The most common place to get exposed to poison ivy or poison oak is in your own yard or garden. What options are available for dealing with these plants? Leaving them alone won’t make the problem go away.
Hitting poison ivy plants that are growing on the ground with a mower or weed-eater can spray the plants’ oily toxin on your skin.
If you kill poison ivy plants with herbicide, keep in mind that it takes 5–10 years for the toxic oil inside of the poison ivy plant to break down after the plant dies. Those dead poison ivy plants remain a hazard on your property for years to come!
If you own a residence or business where poison ivy is a problem, or if you have some very large poison ivy vines that are hard to completely remove, you may want to contact a contractor who specializes in poison ivy plant removal.
We talked to Umar Mycka, owner of Poison Ivy Horticulturist, a poison ivy removal company serving Philadelphia, PA and the surrounding area. Here are his tips on what to keep in mind when contacting a poison ivy removal contractor:
Do not spray the poison ivy plants with herbicide before the contractor arrives for the job. Killing the plant with herbicides will make the plant more difficult for the contractor to remove, resulting in a longer job.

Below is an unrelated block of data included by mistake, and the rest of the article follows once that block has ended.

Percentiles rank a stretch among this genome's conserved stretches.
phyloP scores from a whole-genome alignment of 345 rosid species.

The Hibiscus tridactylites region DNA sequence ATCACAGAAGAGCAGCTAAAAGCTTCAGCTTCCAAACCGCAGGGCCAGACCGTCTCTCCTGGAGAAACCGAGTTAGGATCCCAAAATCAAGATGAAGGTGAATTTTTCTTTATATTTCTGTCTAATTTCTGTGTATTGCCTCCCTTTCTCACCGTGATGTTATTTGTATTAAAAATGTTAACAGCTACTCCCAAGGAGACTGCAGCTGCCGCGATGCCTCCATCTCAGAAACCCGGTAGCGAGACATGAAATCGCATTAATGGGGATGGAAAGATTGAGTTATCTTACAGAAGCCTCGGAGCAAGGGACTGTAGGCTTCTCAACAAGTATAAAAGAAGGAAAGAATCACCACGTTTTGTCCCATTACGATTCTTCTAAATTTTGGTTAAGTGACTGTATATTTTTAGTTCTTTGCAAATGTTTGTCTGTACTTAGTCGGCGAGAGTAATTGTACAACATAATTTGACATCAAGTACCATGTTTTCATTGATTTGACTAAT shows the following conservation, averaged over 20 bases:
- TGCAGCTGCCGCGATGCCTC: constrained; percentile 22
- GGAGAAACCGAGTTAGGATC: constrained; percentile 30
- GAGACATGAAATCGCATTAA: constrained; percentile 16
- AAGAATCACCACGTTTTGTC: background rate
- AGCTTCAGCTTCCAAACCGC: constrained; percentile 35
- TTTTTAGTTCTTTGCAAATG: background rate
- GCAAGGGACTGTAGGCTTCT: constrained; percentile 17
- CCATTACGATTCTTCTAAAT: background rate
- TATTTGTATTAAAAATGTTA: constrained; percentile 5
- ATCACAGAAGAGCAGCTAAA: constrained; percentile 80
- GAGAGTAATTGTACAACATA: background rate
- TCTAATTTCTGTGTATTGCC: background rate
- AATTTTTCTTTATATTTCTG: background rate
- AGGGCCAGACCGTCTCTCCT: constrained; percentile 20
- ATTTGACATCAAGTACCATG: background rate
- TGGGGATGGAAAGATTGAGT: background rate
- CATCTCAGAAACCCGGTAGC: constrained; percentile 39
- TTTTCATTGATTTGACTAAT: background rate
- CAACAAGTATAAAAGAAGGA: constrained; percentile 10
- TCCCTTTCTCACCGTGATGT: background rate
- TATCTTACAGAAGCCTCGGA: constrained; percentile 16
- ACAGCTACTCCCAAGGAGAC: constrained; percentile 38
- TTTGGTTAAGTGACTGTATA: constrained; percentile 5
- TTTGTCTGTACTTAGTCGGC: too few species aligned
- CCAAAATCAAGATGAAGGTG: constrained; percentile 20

Beware of landscaping companies that offer to “kill” the poison ivy plants by burying them with soil. This almost never works, as the poison ivy plants will eventually grow up through the soil.
Be prepared to tell the contractor which of the poison ivy plants on your property are your highest priority for removal. You may want to have them start by removing the most problematic plants near your home. If you see the contractor does a good job, have them come back to remove the lower priority plants on another day.
Expect that poison ivy removal services will cost more than general landscaping services, but less than tree trimming/tree removal services. Also keep in mind the value of having the quality of life for you and your family members improved by reducing or eliminating the chance of poison ivy exposures in your own yard.
For more information contact Umar Mycka, Poison Ivy Horticulturist, umarmycka.com.
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By Heirloom Roses
Photographs courtesy of Heirloom Roses
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